The literature review is a compulsory part of research and, increasingly, may form the whole of a student research project. This highly accessible book guides students through the production of either a traditional or a systematic literature review, clearly explaining the difference between the two types of review, the advantages and disadvantages of both, and the skills needed. It gives practical advice on reading and organising relevant literature and critically assessing the reviewed field.
Contents include: using libraries and the internet note making presentation critical analysis referencing, plagiarism and copyright.
This book will be relevant to students from any discipline. It includes contributions from two lecturers who have many years experience of teaching research methods and the supervision of postgraduate research dissertations and a librarian, each offering expert advice on either the creation and assessment of literature reviews or the process of searching for information. The book also highlights the increasing importance for many disciplines of the systematic review methodology and discusses some of the specific challenges which it brings.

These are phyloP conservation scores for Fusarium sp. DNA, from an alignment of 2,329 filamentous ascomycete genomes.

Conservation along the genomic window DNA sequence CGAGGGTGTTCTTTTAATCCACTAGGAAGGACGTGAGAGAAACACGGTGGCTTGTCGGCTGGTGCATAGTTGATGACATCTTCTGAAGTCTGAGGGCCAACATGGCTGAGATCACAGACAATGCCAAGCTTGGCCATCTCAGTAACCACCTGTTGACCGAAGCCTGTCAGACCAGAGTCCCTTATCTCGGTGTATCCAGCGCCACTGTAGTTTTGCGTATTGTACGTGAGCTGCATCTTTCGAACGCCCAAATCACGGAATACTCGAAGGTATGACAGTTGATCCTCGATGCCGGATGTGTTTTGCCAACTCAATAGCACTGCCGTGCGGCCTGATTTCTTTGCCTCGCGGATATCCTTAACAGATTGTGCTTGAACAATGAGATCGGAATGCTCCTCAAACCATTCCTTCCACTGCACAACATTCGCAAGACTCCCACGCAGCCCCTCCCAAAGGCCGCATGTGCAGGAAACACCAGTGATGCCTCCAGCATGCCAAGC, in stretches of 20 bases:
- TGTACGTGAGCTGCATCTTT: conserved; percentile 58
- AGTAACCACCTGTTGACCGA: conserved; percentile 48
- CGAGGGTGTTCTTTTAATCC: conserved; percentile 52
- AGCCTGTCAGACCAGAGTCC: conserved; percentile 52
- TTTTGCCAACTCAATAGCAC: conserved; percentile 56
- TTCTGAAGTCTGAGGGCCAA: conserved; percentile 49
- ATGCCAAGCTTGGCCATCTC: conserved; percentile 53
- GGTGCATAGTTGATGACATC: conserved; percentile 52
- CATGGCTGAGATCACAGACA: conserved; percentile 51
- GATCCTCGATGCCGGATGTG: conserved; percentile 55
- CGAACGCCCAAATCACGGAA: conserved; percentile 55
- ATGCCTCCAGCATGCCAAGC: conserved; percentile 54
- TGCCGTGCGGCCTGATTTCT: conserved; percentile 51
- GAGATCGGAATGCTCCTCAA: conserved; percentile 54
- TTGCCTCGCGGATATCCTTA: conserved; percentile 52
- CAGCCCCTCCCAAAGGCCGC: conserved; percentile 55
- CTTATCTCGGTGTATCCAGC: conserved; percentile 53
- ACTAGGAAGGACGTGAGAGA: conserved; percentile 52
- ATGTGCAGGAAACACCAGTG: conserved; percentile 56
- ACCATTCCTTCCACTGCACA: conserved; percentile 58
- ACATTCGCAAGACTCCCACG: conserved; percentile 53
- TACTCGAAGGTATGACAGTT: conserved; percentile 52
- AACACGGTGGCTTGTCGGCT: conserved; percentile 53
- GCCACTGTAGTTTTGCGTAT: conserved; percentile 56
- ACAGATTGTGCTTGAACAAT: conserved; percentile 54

Jill K. Jesson has worked with multi-disciplinary research teams within the Aston School of Pharmacy, Aston Business School and with M-E-L Research, an independent public services research consultancy. She has now left Aston University and is working as a Consultant.
Lydia Matheson is an Information Specialist working for Library & Information Services at Aston University.
Fiona M. Lacey is an academic pharmacist, a member of the pharmacy practice teaching group in the School of Pharmacy, and Associate Dean in the School of Life and Health Sciences at Aston.
Publisher: SAGE Publications Ltd
Number of pages: 192
Weight: 331 g
Dimensions: 242 x 170 x 10 mm
G. E. Gorman
Online Information Review
'The main strength lies in the book's practical nature. The authors place great emphasis on the importance of proper searching techniques and encourage the use of specialist librarians. Chapters on reading and note-taking skills contain useful detail often missing from similar books - such as which bits of an article to read first, and how to make and store relevant notes that will be usable later. The examples of how to improve specific passages of writing are very valuable.' -- Jenni Brooks
The book does what it promises: it is an accessible and practical book, which many researchers can benefit from to improve their literature reviews. -- Willemijn Krebbekx, Universiteit van Amsterdam
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